Teaching Writing

Writing is an essential skill that all students must learn how to do while in school. What starts out as learning to write ABCs and 123s, soon turns into the ability to write structured sentences that make sense, and then leads to the ability to write essays and reports in a clear and concise manner. It's no wonder that concentrating on the area of writing is so important in the classroom. This guide to teaching writing is geared to help teachers learn some effective ways that kids learn to write. Set Goals The first thing you need to do in order to properly teach writing to your students is to have a goal or purpose for what you want them to write. If a student does not understand what is you are trying to get him to write, he will either become very frustrated with the assignment and/or refuse to complete the assignment. This certainly was not your goal, so explain it to your students clearly.

Example: You want your students to write a paragraph about animals. If you simply say, "I want you to write about animals," you are not giving any direction and students will have a ton of questions to ask you. On the other hand, if you say, "Write about an animal that hibernates in the winter," then you are giving clear instructions of what kind of animal they should be writing about. Also include as much detail in your description of the assignment, such as:

  • Why does this animal hibernate?
  • What does it mean to hibernate?
  • How does this animal survive without eating all winter?

Teach Note-Taking Skills

The proper way to write is to first take notes and then turn the notes into an outline, and finally the finished product. Encourage your students to take notes in a notebook. Next, have them transfer their notes into an organized outline, and lastly, have them turn their outline into a report, in that each paragraph has at least three sentences.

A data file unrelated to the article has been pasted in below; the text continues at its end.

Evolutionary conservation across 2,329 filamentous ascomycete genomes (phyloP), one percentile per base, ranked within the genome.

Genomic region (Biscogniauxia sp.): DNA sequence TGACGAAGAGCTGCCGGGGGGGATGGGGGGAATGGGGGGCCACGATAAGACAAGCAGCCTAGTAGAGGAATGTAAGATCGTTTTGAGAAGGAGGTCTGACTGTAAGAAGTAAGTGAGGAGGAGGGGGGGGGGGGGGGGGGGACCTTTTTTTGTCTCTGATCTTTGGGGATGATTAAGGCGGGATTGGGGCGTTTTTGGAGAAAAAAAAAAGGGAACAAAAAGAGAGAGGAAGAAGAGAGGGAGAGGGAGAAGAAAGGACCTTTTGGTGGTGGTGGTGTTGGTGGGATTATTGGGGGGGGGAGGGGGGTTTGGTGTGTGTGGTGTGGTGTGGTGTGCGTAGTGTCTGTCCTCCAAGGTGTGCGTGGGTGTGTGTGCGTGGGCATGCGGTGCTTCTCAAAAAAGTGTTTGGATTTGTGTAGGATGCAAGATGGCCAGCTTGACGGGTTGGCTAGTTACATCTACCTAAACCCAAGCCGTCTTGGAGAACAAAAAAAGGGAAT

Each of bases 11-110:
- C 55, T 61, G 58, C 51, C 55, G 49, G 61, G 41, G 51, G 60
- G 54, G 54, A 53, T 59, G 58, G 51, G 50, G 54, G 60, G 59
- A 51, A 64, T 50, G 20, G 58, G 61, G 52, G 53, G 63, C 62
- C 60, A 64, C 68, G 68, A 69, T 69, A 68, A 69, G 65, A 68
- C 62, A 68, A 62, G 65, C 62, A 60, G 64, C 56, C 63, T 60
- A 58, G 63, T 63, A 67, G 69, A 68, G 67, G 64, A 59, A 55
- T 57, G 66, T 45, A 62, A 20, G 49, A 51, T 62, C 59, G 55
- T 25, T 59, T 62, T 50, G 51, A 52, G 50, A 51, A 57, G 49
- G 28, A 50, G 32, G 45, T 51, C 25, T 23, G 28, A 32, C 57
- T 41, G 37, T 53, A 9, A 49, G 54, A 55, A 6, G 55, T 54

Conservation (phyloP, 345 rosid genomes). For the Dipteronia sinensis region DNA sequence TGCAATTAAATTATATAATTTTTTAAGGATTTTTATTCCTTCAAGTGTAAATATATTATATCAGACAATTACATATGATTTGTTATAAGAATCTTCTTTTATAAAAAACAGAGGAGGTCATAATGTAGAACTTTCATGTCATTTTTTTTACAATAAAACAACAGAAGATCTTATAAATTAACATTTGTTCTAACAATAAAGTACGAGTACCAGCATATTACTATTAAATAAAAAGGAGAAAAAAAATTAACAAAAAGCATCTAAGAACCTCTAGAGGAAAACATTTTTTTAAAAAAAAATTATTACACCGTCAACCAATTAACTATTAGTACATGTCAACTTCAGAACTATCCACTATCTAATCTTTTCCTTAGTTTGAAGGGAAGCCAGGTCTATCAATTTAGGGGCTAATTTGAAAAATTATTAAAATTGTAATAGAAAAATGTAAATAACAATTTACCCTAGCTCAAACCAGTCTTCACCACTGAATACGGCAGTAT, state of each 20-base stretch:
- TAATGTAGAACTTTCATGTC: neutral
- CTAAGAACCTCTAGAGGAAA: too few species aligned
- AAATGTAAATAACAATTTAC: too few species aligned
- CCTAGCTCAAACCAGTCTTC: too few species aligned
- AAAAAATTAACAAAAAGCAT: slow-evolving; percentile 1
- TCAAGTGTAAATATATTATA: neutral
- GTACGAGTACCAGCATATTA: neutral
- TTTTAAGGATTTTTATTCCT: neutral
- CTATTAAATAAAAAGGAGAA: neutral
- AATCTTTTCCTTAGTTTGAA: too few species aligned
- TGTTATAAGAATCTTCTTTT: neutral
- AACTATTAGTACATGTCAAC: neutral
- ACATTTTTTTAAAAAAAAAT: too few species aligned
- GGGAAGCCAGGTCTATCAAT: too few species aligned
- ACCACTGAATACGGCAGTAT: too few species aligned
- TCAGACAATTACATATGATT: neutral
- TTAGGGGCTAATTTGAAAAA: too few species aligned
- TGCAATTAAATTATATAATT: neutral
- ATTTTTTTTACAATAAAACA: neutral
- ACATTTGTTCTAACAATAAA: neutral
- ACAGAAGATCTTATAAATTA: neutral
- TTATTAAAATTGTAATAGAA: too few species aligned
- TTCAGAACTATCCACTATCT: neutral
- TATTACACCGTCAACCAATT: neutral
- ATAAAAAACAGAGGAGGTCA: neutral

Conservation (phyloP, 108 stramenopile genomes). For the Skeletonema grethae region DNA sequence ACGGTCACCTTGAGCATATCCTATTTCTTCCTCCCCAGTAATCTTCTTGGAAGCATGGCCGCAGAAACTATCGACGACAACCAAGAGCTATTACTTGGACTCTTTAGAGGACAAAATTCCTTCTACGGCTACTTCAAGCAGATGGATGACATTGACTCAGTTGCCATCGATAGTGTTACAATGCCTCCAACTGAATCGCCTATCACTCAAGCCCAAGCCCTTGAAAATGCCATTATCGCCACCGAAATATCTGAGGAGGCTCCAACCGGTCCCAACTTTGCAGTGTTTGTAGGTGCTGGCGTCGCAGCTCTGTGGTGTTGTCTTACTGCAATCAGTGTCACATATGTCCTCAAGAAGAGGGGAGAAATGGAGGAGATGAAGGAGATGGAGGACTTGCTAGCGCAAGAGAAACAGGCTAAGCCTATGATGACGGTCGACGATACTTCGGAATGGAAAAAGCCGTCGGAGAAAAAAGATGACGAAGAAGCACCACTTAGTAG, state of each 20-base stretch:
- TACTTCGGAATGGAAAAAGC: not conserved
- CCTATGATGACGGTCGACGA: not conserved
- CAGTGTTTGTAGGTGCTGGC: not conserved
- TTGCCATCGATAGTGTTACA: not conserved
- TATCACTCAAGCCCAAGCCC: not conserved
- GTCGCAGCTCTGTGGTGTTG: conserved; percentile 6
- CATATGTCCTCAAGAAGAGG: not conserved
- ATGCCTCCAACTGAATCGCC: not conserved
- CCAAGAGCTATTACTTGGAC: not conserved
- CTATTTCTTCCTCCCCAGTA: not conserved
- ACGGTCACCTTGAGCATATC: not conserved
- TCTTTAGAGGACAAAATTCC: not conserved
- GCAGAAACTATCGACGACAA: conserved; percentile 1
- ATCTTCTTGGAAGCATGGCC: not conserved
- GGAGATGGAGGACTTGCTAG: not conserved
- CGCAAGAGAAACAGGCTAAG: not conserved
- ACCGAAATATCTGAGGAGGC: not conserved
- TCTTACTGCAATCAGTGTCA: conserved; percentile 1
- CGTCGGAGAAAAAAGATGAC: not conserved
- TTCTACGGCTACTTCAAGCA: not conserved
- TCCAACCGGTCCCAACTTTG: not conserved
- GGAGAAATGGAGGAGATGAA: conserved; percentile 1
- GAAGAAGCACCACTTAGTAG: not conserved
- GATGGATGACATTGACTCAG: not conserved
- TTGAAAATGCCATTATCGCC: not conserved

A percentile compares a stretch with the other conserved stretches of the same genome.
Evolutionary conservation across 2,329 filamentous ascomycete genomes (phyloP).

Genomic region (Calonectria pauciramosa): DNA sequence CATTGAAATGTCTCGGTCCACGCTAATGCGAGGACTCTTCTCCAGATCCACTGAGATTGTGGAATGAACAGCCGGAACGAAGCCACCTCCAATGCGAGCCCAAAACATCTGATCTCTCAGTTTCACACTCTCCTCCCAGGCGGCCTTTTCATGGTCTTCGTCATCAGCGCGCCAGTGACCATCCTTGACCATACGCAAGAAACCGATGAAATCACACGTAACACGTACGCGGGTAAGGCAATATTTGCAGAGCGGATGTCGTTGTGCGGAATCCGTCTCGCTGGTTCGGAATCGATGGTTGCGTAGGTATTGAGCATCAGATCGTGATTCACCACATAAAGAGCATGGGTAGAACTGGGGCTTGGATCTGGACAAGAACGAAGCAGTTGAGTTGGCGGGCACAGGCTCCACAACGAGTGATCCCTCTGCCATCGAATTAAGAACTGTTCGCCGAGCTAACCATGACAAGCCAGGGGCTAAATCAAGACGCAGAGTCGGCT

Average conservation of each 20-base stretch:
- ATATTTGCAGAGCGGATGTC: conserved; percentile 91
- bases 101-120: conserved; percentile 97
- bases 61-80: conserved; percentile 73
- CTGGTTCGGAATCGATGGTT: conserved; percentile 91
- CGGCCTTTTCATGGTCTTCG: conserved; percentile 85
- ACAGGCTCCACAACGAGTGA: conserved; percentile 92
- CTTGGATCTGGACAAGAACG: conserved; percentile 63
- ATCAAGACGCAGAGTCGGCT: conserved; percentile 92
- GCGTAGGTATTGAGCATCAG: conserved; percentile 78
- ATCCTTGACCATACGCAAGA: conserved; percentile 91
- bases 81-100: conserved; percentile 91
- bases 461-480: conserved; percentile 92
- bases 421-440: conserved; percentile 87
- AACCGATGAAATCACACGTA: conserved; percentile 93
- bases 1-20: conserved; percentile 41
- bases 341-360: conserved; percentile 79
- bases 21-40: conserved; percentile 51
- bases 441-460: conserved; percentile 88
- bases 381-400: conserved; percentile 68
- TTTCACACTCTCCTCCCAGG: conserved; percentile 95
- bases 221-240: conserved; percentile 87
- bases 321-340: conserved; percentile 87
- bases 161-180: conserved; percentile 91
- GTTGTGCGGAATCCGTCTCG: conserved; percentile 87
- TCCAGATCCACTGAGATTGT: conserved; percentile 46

Explain to your students that they should take notes consistently to develop the habit. They will be taking notes throughout their entire school career, so teaching them as early as possible is best. Students may also want to use a highlighter to make important information stand out.

Creative Writing Possibilities

Use your creative side to come up with fun ways for students to write. Writing in the same format will become mundane very quickly. Here are some ideas you might consider using instead:

  • Poetry
  • Articles (for newspapers, newsletters)
  • Interviews

Students enjoy a change of pace every so often. It keeps them on their toes, and keeps them interested in what they learning. You can turn an otherwise boring topic into a creative wonder, if you use your imagination and make writing fun!

Proofreading and Editing

Before handing in any writing assignment, a student should know how to proofread and edit his work. Encourage your students to use these methods for proofreading and editing their papers:

  • Laying the paper aside for an hour or two and then going back to check for errors. When you write a paper and check for errors immediately, chances are you will miss something. It is best to clear your mind before proofreading.
  • Let someone else read your paper, and do not get upset with constructive criticism.

Help your students create an editing checklist that they can check off on each time they complete a writing assignment. Doing this as a class will ensure that all students have the same checklist in their possession.